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Suppose $f$ is a continuous function on $[a,b]$ and $$ \int_a^b f(x)g(x) = 0$$ for every integrable function. Show that $f(x) = 0$ on $[a,b]. $

Here is what I have so far:

Consider any $x \in [a,b].$ Consider any $y >0.$ Say $g(u) = 1$ for $x<u<x+y,$ and $g(u) = 0$ otherwise. Hence $\int_x^{x+y} f(u) du = 0.$ Hence $\frac{\int_x^{x+y} f(u) du}{y} = 0.$ tend $y = 0$ we get $f(x) = 0.$ Hence proved.

Is this correct?

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  • $\begingroup$ I edited your question. Please double check I did not change anything (apparently, Yuval caught one mistake already). $\endgroup$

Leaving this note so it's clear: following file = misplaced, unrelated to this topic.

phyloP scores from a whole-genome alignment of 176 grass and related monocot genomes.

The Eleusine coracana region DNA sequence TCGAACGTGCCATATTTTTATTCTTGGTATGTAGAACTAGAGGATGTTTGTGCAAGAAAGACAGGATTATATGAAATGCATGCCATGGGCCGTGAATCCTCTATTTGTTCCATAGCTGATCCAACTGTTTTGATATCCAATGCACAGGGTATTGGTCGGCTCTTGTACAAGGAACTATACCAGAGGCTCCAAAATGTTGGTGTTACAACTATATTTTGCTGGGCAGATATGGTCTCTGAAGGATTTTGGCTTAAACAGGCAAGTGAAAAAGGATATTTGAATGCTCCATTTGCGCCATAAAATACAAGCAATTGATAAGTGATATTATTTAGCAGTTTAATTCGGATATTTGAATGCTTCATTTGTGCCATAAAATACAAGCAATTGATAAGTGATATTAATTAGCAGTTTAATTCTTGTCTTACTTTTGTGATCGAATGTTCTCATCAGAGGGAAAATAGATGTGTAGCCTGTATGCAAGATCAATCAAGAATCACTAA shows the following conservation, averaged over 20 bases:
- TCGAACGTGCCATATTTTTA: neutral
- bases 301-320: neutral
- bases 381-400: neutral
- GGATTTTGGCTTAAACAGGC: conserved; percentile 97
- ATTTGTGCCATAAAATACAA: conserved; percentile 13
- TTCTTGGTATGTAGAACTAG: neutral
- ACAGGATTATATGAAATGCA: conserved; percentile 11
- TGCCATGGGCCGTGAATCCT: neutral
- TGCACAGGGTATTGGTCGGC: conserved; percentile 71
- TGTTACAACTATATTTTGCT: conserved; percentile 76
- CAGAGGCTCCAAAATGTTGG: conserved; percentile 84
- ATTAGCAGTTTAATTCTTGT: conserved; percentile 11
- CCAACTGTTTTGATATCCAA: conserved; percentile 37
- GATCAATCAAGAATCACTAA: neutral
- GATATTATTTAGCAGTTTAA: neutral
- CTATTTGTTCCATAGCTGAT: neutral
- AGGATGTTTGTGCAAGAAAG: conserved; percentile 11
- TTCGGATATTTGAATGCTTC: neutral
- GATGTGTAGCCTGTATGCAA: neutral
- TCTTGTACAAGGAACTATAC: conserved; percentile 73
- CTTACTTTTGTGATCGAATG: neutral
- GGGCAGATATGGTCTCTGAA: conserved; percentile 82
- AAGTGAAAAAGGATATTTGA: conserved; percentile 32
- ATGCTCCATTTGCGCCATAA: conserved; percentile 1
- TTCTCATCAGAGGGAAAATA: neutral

– user2468
    Aug 6 '12 at 20:21
  • $\begingroup$ Your proof sounds fine, just remember to invoke explicitly the fundamental theorem of calculus. $\endgroup$ Aug 6 '12 at 20:21
  • $\begingroup$ Well "dx" is missing... $\endgroup$
    – Hawk
    Aug 6 '12 at 20:27
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Hint: Let $x_0$ be a point at which $f(x_0) \ne 0$; Since $f$ is continuous there is an interval about $x_0$ in which $f$ is non-zero (can you prove this?). Now, can you find a $g(x)$ for which $\int_a^b f(x) g(x) dx \ne 0$ given this information?

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Note that $\int_{[a,b]}f^2=0$. Then, $f\ge 0$. If there exist $x_0$ such that $f(x_0)>0$ Then, by continuity there exist an interval such that $f^2>0$ there and $\int_{[a,b]}f^2>0$, contradiction.

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